Continuing my The Obstacle is the Way reading, I was glad to get into this chapter, of only because it starts with WWII history. More to the point, we’re slowly finishing the section dedicated to perception and getting ready for the section dedicated to action (which fits: as I’m ready to incorporate a bit more action in my life).
The thesis of the chapter is simple: look for opportunity in adversity. But I love the fact that it starts with Eisenhower in WWII. After describing the German Blitzkrieg and some counter-offensives made after D-Day, Ryan Holiday says this:
Striding into the conference room at headquarters in Malta, general Dwight D. Eisenhower made an announcement: He’d have no more of this quivering timidity from his deflated generals. “The present situation is to be regarded as opportunity for us and now disaster,” he commanded. “There will only be cheerful faces at this conference table.”
By allowing a forward wedge of the German army through and then attacking from the sides, the Allies encircled the enemy completely from the rear. The invincible, penetrating thrust of the German Panzers wasn’t just impotent but suicidal–a textbook example of why you never leave your flanks exposed.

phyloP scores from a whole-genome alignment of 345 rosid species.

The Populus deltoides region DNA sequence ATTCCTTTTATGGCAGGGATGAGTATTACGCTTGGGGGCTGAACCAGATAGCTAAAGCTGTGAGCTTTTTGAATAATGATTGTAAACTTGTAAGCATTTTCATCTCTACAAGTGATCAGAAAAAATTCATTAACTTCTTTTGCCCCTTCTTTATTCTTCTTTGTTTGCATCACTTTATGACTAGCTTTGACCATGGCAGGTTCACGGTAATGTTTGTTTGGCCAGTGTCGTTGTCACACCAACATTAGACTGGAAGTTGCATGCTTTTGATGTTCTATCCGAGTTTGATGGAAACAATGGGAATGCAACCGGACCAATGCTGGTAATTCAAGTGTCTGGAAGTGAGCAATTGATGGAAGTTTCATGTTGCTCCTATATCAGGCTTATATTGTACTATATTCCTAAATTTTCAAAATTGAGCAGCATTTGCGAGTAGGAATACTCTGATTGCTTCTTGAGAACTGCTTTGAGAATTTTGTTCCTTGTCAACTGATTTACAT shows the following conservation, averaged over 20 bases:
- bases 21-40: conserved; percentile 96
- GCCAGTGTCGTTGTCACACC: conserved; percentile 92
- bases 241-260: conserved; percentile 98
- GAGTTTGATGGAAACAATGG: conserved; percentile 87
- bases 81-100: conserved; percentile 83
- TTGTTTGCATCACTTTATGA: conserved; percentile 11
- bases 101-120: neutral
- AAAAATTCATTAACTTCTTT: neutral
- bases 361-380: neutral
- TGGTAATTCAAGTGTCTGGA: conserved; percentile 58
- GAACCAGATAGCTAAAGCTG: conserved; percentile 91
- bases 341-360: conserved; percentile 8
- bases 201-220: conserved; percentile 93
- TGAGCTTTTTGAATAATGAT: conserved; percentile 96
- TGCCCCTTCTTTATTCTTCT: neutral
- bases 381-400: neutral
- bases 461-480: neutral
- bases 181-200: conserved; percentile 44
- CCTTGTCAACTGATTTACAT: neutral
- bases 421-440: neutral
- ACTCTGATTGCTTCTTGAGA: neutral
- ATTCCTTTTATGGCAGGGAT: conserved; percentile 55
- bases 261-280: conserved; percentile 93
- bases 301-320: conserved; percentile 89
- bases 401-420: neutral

Fortunately, he goes on to name some situations that are closer to home for most of us than being a five-star general in the world’s largest conflict. One of my favorites was the idea of turning a job where you’re so miserable you could quit on its head by turning the job you’d like to leave into an interpersonal laboratory until you’ve got your next job lined up.
The chapter is long and full of other examples and wisdom, but that’s the core of it: when faced with an obstacle, learn to look for what you can get out of it, since you’re going to be enduring it anyway.
As seems to be a tradition, I’ll close with the last paragraph from the chapter:
No one is talking glass-half-full-style platitudes here. this must be a complete flip. Seeing through the negative, past its underside, and into its corollary: the positive.